Rejuvenation Project of 13 Rivers

On 14th March, Ministry for Forest, Environment, and Climate Change announced the project for the rejuvenation of 13 major rivers in the country.

Selected Rivers

The 13 Rivers that will form part of the rejuvenation project include:

    1. Himalayan Rivers: Jhelum, Chenab, Ravi, Beas, Sutlej, Yamuna, and Brahmaputra.
    2. Deccan or Peninsular Rivers: Narmada, Godavari, Mahanadi, Krishna, & Cauvery.
    3. Inland drained Category River: Luni.

These 13 rivers cover nearly 57.45% of India’s geographical area.

Four goals of the project

The river rejuvenation project seeks to achieve the following four goals:

  1. Sustainable management of rivers and their landscapes.
  2. Biodiversity conservation and ecological restoration.
  3. Improving sustainable livelihoods.
  4. Knowledge management.

About the project

  • Indian Council of Forestry Research and Education (ICFRE) prepared the detailed project reports (DPRs) of the 13 rivers selected for rejuvenation.
  • The cost of the project is projected to be 19,342.62 crores and will take five years to be implemented.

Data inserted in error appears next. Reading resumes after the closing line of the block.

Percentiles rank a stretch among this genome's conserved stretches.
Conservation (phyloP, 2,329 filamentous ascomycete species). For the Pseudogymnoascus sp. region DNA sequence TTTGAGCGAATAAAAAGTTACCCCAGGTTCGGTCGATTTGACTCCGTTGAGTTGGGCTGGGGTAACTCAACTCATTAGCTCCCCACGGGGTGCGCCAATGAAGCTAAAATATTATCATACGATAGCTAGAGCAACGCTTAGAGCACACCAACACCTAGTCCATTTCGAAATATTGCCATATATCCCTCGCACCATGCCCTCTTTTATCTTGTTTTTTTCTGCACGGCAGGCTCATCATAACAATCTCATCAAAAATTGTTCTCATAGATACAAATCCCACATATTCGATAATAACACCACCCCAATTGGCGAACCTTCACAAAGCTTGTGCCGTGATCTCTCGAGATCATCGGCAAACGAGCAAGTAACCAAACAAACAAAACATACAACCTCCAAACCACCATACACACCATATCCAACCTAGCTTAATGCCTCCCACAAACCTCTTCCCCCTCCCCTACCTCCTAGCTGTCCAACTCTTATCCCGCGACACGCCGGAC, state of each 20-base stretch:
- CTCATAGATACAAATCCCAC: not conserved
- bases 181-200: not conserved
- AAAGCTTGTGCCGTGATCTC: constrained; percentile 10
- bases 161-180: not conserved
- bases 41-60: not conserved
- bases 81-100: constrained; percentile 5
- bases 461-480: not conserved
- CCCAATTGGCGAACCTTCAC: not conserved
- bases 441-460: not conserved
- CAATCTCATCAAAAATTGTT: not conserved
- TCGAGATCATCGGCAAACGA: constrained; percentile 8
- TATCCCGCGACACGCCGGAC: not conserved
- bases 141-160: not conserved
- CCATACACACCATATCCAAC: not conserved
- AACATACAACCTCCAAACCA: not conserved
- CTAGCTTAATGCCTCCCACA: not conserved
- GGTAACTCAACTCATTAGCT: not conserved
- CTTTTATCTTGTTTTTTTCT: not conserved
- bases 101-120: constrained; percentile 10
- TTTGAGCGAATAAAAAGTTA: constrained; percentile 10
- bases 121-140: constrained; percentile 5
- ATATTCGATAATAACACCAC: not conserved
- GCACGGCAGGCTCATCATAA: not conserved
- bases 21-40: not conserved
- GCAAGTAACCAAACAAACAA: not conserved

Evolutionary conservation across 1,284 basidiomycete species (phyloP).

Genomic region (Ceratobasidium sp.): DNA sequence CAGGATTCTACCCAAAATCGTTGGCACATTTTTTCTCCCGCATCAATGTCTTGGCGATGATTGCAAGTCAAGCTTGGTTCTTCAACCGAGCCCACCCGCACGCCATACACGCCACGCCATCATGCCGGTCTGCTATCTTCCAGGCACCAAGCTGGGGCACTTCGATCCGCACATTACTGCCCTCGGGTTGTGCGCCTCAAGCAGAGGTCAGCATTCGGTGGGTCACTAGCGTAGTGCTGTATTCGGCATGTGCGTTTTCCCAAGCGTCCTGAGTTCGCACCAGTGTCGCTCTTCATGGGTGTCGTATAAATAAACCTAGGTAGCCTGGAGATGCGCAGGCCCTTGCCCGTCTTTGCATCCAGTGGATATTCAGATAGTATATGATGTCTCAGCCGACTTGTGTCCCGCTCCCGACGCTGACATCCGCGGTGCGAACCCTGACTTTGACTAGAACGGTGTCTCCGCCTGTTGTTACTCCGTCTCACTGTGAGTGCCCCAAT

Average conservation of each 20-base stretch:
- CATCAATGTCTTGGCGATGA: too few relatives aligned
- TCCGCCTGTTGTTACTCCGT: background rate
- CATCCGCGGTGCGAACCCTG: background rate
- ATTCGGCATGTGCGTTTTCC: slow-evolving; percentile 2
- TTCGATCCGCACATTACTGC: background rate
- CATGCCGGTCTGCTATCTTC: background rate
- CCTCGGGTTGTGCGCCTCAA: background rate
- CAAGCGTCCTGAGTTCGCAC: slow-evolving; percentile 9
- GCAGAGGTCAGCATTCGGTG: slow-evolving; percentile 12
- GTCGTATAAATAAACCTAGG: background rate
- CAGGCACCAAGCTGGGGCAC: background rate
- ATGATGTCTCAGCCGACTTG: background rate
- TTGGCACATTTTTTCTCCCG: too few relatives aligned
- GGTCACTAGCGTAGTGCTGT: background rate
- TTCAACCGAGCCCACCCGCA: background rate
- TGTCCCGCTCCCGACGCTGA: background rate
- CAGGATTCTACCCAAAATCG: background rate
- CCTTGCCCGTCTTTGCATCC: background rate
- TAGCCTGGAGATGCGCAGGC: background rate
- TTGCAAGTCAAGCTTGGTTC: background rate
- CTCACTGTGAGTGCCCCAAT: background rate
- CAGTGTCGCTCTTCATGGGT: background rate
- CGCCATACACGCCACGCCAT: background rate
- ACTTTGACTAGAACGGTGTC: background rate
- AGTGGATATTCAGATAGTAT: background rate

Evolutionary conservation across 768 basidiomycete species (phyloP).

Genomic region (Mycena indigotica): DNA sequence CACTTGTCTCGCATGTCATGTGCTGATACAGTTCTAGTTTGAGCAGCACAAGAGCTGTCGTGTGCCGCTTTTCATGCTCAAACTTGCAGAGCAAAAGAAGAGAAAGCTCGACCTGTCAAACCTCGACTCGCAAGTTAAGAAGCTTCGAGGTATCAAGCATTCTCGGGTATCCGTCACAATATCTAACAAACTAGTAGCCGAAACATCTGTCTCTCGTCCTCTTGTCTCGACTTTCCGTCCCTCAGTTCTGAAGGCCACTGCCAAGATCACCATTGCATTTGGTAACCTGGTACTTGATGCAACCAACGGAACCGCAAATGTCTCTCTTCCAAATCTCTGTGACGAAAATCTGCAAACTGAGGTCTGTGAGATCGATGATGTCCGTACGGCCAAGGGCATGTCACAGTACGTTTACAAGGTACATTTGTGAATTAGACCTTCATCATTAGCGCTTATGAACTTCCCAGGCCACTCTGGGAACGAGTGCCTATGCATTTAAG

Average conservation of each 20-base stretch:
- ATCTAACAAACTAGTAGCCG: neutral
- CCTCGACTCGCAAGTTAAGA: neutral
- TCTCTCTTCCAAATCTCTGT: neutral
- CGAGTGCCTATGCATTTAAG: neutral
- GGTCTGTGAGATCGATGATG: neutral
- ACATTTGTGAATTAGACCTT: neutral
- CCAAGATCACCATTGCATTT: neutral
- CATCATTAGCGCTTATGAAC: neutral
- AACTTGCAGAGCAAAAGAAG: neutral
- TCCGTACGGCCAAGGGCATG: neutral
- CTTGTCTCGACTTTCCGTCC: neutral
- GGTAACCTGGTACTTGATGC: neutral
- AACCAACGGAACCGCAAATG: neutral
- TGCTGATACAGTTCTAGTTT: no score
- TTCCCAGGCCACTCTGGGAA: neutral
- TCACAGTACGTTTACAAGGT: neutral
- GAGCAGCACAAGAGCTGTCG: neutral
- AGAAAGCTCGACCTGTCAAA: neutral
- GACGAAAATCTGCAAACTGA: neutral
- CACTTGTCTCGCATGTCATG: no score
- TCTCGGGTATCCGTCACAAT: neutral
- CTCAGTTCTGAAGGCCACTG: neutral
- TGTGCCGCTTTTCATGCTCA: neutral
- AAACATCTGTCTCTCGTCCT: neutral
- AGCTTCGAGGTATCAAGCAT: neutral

• The plan is to rejuvenate rivers by creating riparian forests or planting trees along the river. This project could increase India’s forest cover by up to 7,417 square kilometers. The riparian forests function as the natural buffers and biofilters, thereby supplementing the self-purification process of rivers.
  • These forests will create creating carbon sinks, as they absorb atmospheric carbon dioxide; thereby helping India in meeting the carbon sequestration goals.
  • According to Detailed project reports (DPRs) prepared by ICFRE, these riparian forests have the potential to sequester 50.21 million tonnes of CO2 equivalent (CO2e) after 10 years, while after 20 years they are expected to sequester 74.76 million tonnes of CO2e. CO2 equivalent means Carbon dioxide (CO2) or any other GHG having the same global warming potential as CO2.

India’s targets

India had pledged to create a carbon sink of 2.5 to 3 billion tonnes of CO2e by 2030. In 2015, as a part of the Bonn Challenge, India pledged to restore 5 million ha of degraded land by 2030.

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